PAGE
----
My Day by Eleanor Roosevelt

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NEW YORK, Friday—Tuesday afternoon I went by train to St. Louis to speak to a group of the Opti-Mrs. Clubs. These women's groups have a connection with the men's Optimists organization, though they are not officially recognized.

This group in St. Louis was sponsoring a contest, open to all the members of their district, to determine the best suggestion that a club had put into action. A second award was to be made for a suggestion sent in but which had not as yet been put into operation. I was asked to be the judge. After careful consideration I was able to name the plan in the operating group that seemed to be outstanding. I am printing it here for the benefit of other groups in other communities throughout the country, which may be interested in doing work of this kind.

The plan is:

"To give scholarships to needy girls (working with groups of three) in the following manner:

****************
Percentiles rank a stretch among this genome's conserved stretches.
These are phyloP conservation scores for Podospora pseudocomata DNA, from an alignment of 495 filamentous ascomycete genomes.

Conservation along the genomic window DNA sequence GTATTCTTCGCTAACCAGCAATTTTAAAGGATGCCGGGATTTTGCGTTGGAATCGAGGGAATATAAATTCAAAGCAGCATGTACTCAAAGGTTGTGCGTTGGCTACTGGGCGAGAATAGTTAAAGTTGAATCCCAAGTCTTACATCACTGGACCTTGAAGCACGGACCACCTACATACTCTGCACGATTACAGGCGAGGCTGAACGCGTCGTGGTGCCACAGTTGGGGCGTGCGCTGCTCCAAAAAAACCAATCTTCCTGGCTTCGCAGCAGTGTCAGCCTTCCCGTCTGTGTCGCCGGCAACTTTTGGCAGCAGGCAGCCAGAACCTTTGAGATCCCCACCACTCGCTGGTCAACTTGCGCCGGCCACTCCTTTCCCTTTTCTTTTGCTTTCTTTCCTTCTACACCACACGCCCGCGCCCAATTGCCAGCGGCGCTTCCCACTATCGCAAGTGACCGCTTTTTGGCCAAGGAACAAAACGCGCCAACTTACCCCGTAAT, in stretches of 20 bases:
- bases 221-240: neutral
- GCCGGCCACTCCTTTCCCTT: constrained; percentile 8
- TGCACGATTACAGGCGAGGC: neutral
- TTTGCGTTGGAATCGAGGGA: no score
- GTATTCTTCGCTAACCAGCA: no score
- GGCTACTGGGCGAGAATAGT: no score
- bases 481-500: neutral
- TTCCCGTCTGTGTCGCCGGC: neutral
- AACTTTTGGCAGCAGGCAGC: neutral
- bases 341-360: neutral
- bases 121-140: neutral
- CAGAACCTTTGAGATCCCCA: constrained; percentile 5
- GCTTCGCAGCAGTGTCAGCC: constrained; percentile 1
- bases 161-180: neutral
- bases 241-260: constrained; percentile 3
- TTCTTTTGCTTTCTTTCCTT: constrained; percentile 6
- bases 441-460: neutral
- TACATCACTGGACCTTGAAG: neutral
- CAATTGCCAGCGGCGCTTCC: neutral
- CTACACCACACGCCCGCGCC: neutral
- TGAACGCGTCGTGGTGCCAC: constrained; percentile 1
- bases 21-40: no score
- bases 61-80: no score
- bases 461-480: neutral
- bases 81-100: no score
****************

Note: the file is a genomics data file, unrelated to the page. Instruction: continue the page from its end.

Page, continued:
"1. Two scholarships within our own community, one to a Negro and one to a white girl.

"2. For each two gifts thus made at home, to make one to a girl in one of the war-devastated countries.

"By doing this we can still do the good work we have always striven to do at home and yet, in a small way, let the effect of efforts be worldwide.

"3. Let us appoint a member as a committee of one to correspond with the girls abroad whom we help; to keep us informed as to their well-being and progress, something of their home life, the manner in which our scholarship is being employed. Let this member speak to the girls, through her letters, of the aims and ideals of our Opti-Mrs. Organization and of the American way of life.

"4. Let us make it obligatory for the American girls and the foreign girls to correspond with one another, thereby affording each an opportunity to know something of the others."

The second plan—the one that has not yet been put into operation but which seems to have great practical value—is as follows:

"What I am especially interested in is this: What happens when it is brought to the parents' attention that a child needs dental care, medical care, or a pair of glasses? It is my guess that the need is often neglected, which eventually leads to a physical handicap that probably could have been avoided if the child could have had the proper attention when the defect was first noticed.

"Would it not be possible for the Opti-Mrs. to contact the schools to find out about such cases, and help according to their financial ability?"

E. R.
TMs, AERP, FDRL